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Newton-Raphson method

  1. Nov 22, 2011 #1

    sharks

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    1. The problem statement, all variables and given/known data
    Solve for positive root of equation: 10 + 3x^2 = e^x


    2. Relevant equations
    The usual Newton-Raphson formula.


    3. The attempt at a solution
    f(x) = 10 + 3x^2 - e^x

    f'(x) = 6x -e^x

    But then my biggest problem, how to find the initial guess? I have looked around, and i can't find a definitive answer on how to find the initial value. From what i understand, i can plot a graph and then look for an estimate. Is that the best method there is?
    Anyway, i plotted a graph and i have no idea how to interpret it, as the two curves don't touch on my graph paper, so i can't figure out an estimate. I get a curve with minimum 3x^2 + 10 and the graph of e^x. Is that correct?
     
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  3. Nov 22, 2011 #2

    SteamKing

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    Are you sure the two curves don't intersect? (Hint: your graph paper only shows a small snap-shot of the real plane.)

    If you don't like to graph, you can always systematically investigate (guess) x values.
    At some point, the LHS will switch from being greater than the RHS to being less.
     
  4. Nov 22, 2011 #3

    Simon Bridge

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    You should also use you knowledge and experience of the way different shaped graphs work to guide you. To plot a graph, you need to make sure that the domain includes the root you want.

    How many roots would you expect?
    Where would you expect to find a positive root?

    Perhaps you didn't go high enough?
     
  5. Nov 22, 2011 #4

    HallsofIvy

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    Do you understand that just choosing an arbitrary starting value, say, x= 1.0, would give you the corrrect answer in less time than it took you to post this?
     
  6. Nov 22, 2011 #5

    sharks

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    I am aware that most of the time (from what i read in my little online research) any arbitrary value can be chosen, but here i need to choose an initial value that's reasonable so that i can complete the problem in less time (exams, tests) and i also need to make sure that the oscillations don't go on endlessly or give me no roots, as sometimes is the case (again, from what i read and understood).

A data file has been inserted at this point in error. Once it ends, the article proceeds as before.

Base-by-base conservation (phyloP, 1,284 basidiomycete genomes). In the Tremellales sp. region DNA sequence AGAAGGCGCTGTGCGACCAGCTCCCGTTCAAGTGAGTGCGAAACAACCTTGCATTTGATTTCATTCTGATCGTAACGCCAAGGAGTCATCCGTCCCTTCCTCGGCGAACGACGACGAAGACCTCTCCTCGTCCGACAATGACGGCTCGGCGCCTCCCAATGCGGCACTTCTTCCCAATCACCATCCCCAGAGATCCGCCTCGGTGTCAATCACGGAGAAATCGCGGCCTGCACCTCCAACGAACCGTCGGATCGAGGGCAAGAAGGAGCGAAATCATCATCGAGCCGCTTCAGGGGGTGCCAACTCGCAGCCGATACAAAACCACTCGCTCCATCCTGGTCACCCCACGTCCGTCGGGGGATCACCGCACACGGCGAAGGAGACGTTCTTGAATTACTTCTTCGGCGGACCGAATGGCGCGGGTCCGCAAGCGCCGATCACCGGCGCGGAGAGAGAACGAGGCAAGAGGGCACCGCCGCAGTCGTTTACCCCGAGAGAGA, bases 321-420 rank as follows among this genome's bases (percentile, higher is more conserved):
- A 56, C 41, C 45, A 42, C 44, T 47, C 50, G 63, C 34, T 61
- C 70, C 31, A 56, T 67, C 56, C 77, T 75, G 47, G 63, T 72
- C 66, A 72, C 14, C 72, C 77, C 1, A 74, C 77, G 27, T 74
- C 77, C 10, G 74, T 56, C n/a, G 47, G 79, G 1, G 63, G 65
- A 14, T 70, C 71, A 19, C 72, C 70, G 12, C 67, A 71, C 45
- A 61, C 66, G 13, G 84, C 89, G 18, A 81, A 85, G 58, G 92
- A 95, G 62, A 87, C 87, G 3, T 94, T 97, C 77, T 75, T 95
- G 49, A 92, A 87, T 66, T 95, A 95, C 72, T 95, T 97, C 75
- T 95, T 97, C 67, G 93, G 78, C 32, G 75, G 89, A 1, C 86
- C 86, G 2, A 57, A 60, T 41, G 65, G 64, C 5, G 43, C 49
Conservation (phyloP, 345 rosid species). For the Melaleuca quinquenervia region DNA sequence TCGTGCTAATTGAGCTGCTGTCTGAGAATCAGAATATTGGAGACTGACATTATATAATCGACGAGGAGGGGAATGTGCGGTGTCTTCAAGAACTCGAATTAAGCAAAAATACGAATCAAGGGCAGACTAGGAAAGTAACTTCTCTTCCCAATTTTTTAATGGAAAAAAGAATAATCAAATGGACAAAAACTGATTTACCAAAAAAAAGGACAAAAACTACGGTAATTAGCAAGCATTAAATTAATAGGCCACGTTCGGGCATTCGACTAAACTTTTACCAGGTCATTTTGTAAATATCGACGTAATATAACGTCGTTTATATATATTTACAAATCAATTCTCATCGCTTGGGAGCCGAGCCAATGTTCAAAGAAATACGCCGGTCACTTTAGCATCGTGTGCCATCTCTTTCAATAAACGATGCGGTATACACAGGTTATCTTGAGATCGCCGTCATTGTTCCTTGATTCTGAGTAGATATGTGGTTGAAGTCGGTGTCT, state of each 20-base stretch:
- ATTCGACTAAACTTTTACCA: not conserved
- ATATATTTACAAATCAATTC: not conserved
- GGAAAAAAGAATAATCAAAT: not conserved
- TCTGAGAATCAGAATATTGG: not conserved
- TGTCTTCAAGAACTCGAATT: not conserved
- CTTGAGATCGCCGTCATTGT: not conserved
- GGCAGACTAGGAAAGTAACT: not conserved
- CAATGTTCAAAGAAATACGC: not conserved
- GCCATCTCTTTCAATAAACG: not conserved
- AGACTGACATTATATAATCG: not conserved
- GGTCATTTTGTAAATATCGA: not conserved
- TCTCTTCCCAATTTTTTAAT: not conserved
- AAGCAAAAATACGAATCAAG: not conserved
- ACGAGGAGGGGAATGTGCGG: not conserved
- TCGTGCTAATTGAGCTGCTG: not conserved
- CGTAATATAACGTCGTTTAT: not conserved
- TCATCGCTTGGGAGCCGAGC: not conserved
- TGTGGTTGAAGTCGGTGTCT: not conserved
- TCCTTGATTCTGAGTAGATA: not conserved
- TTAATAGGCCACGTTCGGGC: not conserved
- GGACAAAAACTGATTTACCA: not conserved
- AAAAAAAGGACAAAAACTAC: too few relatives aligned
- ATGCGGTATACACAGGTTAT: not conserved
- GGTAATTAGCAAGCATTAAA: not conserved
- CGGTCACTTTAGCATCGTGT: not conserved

However, i asked one of my friends (who also has no definitive idea on how to do this) and he tells me that as a general rule, i should always evaluate f(0) and then use that value as the initial value. Is that correct and common practice? Or am i just being misled into more confusion, if that's even possible?
     
  7. Nov 22, 2011 #6

    D H

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    The first thing to do is to do a simple analysis of the function at hand, which is f(x)=10+3x2-ex. The function is continuous everywhere, so that's good. It goes to -∞ (exponentially) as x→+∞, and to +∞ (quadratically) as x→-∞. So there must be at least one zero. Since f(0)=9, at least one of the zeros lies between 0 and +∞.

    Newton-Raphson has big problems when f'(x) is zero. In this case, f'(x)=6x-ex is negative at x=0, negative for very large x, but is positive for x=1. So we have a potential problem. f'(x) is positive for x=2 as well, negative for x=3. Choosing an initial guess between 0 and 2 might well be a very bad idea here.

    The graphs of 10+3x2 and ex do cross somewhere between x=0 and x→+∞. I'll hold off on the rest of my comments on the specific problem at hand you yourself have a better guess as to how to proceed. I will comment on your last post.


    Most of the time you should expect that NR will behave badly. That's why more powerful techniques such as Levenberg–Marquardt only use NR (actually, Gauss-Newton) when the candidate solution is in an a region where Newton's method is well-behaved.

    There are tests to see if something bad has happened. But generic rules to guarantee a good choice? No. For example, ...

    Here's a simple counterexample: f(x)=x^2+2x-1. f(0)=-1, and f'(-1)=0. Kaboom!
     
  8. Nov 22, 2011 #7

    Simon Bridge

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    That's my position too - I plotted the function and found it in less than 10 seconds. Mind you - helps if you have a math-scripting program. It should be clear just looking at the two functions that there is an intersection.

    It comes back to my earlier question: how many roots do you expect the function to have? How well behaved is the function?

    This is not something you can do consistently well on automatic. I'm afraid you just have to work it out. Sketching the graphs was a good start - it's amazing how few people do this.
     
  9. Nov 22, 2011 #8

    sharks